Dave Parry: How Industry 4.0 is changing the manufacturing landscape in aviation

Industry 4.0 and the concept of connected factories took center stage at this year’s Aviation Week Network Aerospace & Defense Manufacturing conference in Greensboro, North Carolina. As keynote speaker, Dave Parry of Pratt & Whitney, Vice President of Manufacturing and Assembly, highlighted how Industry 4.0 is changing the manufacturing landscape in aviation as well as how Pratt & Whitney applies these standards to the company’s global manufacturing footprint for lean, connected and automated operations.

Pratt & Whitney’s newest greenfield site – a 1.2 million square foot turbine wing production facility in Asheville, North Carolina – represents the harmonized execution of the company’s CORE operating system and of the Industry 4.0 strategy integrated under one roof.

“We had the opportunity to take our vision of Industry 4.0 and turn it into reality,” Parry said. “Going forward, we see increased volume for the production of turbine airfoils to support our Pratt & Whitney GTF engine and F135 product lines. These investments help us ensure that we have the capacity, infrastructure, production capabilities and workforce in place to meet future market demand.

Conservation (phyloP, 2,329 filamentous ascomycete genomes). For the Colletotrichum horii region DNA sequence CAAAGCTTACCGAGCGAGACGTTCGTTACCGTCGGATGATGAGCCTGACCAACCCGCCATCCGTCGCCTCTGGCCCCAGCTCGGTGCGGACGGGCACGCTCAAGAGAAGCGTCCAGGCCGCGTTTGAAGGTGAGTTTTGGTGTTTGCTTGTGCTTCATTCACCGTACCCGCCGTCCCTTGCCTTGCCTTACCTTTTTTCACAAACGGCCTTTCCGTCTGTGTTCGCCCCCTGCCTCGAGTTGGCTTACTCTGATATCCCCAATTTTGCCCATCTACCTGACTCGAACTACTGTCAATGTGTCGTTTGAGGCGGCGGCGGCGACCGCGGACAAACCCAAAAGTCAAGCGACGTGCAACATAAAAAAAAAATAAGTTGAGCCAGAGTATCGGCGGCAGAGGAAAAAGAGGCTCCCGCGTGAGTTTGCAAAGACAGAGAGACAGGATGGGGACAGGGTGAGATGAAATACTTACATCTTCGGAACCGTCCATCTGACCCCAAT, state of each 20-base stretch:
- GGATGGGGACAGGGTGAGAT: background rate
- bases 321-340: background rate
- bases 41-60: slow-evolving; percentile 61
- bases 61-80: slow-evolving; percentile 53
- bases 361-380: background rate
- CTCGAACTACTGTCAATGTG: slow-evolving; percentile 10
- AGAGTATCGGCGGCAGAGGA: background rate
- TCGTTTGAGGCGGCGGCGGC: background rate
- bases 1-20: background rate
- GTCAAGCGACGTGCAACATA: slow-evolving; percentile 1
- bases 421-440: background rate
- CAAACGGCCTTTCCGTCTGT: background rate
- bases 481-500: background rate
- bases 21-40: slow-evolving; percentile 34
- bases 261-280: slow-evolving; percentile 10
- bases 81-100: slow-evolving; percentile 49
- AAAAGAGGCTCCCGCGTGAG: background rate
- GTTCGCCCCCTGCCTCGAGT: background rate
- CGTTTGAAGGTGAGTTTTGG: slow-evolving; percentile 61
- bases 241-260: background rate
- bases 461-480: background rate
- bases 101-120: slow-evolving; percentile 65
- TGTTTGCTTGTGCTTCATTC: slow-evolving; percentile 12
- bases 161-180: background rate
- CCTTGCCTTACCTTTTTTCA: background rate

From day one, the Industry 4.0 concept of a digital twin has been a big part of the vision and creation of Pratt & Whitney’s new facility. Before work began, the landscape and topography were digitized, followed by the placement of hundreds of digital building renderings on the digital topography.

The new, pristine site in Asheville not only embraces Industry 4.0 standards, but also enhances Pratt & Whitney’s current value stream for turbine airfoils through efficiency and improved workflow .

“An airfoil has already traveled over 2,500 miles and been handed over to eight different sites,” Parry said. “As you can imagine, the amount of excess freight, inventory, double handling and inspection time adds up to a lot of waste in the process.”

The new site concept boasts its efficiency and improved workflow by being vertically integrated for the production of turbine airfoils. Everything will be co-located under one roof. There will be no site transfers and the part will travel less than a mile, a significant improvement over today’s operations.

The Asheville site also offers future opportunities for current brownfields. The principles used in the development of the new site will serve as a framework on a large scale.

The new build made us question everything and ask ourselves, “Is this future-proof?” “said Parry. “We plan for the future state, we codify our standards, we reiterate our lessons learned, and then we reintegrate those lessons into our brownfields. Over the next few years, we are converging on the large-scale factory of the future. It’s our plan“, he said.

Marjorie N. McClure